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Find Data: Public Opinion Polls & Social Surveys

Use this guide to locate public opinion data and gather information on societal and cultural attitudes on a wide variety of topics. The guide points you to the most frequently used, relevant, and rich data sources for these topics.

Begin Your Research

Use this guide to locate popular sources for locating public opinion and social survey data.

Outlined below are good starting points for tracking down public opinion data. Explore the U.S., multinational and international pages for more detailed information.

Polling the Nations
Polling the Nations is an online database of public opinion polls containing the full text of 600,000+ questions and responses, from 18,000+ surveys and 1,700+ polling organizations, conducted from 1986 through the present in the United States and more than 100 other countries around the world.

Roper Center Public Opinion Archives
The Roper Center for Public Opinion Research is one of the world’s leading archives of social science data, specializing in data from surveys of public opinion. The data held by the Roper Center range from the 1930s to the present. Most of the data are from the United States, but over 50 nations are represented. Roper data providers include data from nearly every major organization that conducts polls in the United States today, including academic, media, foundation, non-profit and private industry pollsters. 

Pew Center for the People & the Press
Polls on politics, policy and media. Pew data is also available through the Roper Center.

Inter-university Consortium for Political and Social Research (ICPSR)
ICPSR maintains a data archive of more than 500,000 files of research in the social sciences. It hosts 16 specialized collections of data in education, aging, criminal justice, substance abuse, terrorism, and other fields.  ICPSR has a large number of public opinion polls and social surveys in its collection.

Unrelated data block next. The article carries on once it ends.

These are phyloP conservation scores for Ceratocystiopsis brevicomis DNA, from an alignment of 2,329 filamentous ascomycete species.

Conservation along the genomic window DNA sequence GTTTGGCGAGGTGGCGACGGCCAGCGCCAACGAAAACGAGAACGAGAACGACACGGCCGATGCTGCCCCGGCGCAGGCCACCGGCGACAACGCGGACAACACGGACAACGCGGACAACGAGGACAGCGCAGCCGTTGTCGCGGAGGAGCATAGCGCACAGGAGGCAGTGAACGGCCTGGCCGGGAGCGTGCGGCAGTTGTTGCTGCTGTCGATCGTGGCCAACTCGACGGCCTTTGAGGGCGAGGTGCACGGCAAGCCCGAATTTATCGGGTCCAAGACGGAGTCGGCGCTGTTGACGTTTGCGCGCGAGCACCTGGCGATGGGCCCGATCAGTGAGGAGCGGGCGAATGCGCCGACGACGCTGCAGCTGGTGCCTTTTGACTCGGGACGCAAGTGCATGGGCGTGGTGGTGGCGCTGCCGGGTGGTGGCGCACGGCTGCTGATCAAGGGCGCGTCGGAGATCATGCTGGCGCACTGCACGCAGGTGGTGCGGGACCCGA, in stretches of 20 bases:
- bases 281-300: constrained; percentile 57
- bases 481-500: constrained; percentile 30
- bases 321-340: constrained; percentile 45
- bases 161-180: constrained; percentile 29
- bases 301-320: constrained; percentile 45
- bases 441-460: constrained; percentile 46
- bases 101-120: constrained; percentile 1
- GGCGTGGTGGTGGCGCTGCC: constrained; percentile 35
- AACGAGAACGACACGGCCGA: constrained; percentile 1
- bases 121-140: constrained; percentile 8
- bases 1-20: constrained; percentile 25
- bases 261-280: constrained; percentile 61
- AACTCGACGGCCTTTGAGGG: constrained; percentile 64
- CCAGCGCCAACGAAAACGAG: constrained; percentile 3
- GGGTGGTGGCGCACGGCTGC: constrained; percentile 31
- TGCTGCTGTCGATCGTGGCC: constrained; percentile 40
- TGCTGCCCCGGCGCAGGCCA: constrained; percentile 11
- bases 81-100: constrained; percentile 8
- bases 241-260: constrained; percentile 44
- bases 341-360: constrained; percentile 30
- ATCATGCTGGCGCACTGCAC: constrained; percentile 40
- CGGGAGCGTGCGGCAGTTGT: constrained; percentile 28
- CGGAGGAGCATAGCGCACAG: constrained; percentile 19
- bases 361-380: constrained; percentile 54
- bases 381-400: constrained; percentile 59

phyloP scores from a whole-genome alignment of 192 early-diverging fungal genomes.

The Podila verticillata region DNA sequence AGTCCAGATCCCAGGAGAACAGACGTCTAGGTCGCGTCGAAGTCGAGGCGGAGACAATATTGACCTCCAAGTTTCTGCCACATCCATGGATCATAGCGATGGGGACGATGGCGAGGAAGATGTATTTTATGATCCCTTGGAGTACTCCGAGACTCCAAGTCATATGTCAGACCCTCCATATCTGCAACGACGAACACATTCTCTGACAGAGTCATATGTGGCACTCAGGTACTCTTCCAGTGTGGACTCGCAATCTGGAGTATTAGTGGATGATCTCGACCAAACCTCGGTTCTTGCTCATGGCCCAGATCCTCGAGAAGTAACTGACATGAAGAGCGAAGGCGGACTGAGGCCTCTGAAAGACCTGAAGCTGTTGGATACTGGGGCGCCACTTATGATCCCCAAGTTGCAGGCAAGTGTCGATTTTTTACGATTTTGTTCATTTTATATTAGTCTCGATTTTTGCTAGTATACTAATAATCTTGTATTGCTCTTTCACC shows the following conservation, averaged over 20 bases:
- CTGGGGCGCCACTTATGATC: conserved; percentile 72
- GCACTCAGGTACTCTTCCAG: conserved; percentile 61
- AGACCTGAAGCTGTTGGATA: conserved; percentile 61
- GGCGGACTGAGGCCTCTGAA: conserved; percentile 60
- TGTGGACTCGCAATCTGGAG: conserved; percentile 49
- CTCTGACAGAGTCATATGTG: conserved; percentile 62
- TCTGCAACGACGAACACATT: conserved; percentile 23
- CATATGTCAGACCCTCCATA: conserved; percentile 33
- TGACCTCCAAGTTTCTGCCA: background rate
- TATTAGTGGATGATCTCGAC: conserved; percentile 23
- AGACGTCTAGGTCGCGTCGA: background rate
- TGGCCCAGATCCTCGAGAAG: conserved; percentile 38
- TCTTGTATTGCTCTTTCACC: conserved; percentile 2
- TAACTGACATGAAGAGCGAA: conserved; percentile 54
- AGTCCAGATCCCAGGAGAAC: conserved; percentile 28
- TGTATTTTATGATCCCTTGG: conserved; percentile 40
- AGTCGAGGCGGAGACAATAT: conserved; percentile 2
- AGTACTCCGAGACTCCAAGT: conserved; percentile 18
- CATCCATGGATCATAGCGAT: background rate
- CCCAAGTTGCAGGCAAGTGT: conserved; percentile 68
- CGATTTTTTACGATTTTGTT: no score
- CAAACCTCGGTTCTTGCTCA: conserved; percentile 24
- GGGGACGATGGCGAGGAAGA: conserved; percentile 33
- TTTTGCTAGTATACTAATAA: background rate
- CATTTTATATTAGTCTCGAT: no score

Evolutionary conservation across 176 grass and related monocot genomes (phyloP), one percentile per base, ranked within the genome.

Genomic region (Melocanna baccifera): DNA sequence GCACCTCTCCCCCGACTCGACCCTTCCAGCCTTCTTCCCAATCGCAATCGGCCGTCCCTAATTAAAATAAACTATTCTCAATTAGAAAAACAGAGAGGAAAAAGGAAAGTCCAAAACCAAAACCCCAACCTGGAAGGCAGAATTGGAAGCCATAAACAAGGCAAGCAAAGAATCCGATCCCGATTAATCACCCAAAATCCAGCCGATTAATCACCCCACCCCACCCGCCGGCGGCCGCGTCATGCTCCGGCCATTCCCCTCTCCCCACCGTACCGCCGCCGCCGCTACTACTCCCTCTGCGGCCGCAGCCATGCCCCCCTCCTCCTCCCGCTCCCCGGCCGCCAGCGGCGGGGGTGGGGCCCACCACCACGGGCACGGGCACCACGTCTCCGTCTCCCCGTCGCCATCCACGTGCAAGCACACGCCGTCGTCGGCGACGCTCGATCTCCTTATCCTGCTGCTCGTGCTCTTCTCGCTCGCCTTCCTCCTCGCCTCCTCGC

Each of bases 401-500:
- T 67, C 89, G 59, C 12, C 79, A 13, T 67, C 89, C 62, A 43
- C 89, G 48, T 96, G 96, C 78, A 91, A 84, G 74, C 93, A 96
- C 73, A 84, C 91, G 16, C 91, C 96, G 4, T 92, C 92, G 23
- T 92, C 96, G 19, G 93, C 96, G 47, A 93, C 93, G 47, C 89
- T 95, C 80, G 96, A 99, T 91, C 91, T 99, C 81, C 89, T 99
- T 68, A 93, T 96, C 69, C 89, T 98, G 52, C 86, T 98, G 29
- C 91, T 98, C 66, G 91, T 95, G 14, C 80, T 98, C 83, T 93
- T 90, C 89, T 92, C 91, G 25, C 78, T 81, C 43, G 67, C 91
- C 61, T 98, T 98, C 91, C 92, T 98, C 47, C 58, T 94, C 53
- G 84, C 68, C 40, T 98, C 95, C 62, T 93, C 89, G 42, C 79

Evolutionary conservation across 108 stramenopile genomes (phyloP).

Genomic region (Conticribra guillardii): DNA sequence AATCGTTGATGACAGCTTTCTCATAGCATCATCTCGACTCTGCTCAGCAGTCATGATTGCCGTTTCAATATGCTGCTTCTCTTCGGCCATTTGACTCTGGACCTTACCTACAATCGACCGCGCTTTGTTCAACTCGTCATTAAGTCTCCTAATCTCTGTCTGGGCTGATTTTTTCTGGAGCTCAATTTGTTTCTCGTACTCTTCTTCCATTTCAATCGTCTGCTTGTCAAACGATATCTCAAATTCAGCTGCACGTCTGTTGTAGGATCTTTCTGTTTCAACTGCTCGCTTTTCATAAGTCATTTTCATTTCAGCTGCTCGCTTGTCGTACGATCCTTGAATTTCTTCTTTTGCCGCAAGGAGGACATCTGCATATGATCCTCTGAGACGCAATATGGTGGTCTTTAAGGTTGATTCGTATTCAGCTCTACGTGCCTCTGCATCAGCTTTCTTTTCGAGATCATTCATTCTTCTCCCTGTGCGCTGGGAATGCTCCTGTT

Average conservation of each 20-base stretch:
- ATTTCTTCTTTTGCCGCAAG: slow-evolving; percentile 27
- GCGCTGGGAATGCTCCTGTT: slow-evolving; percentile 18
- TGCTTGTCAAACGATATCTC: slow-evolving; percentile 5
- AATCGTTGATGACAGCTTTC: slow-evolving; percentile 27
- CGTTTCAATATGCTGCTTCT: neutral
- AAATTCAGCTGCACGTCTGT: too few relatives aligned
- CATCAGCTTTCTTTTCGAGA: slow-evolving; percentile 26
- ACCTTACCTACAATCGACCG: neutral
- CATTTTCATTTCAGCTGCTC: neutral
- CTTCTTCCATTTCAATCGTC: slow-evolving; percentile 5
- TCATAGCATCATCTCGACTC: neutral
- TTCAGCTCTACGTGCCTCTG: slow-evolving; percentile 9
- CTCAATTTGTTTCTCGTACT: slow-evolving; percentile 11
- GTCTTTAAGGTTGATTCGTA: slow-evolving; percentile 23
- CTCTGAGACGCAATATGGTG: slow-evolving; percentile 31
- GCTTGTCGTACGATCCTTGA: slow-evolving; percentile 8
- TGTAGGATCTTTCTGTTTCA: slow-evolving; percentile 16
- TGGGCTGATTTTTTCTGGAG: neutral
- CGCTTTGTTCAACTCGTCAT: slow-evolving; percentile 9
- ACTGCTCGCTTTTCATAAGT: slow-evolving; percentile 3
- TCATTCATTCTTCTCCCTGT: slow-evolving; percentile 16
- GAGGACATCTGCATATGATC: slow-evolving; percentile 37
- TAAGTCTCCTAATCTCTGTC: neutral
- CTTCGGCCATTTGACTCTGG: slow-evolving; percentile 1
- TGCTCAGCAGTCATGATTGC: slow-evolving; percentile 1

How to Interpret Poll Results

Wondering how to interpret poll results? Read, “20 Questions a Journalist Should Ask about Poll Results” for better understanding.  This is an excellent general overview and you don’t need to be a journalist to read it!  Very easy to follow.  Check out the Roper Center Polling Fundamentals page for background information on using polling data.

For further reading, search the Library Catalog using the keywords “public opinion” or “social surveys” to find more books and e-books on this topic.

Related Guides

Citing Data - This guide provides detailed information and examples on how you should cite data in your research.

Find Data: Census and Demographic Data - This guide provides recommended access points to census data.

Find/Use Data: ICPSR - Learn how to find and use data from the Inter-university Consortium for Political and Social Research (ICPSR).

Presenting Data - (via George Mason University Libraries website): Information on and books and articles about rules to follow when presenting data in the form of charts and graphs.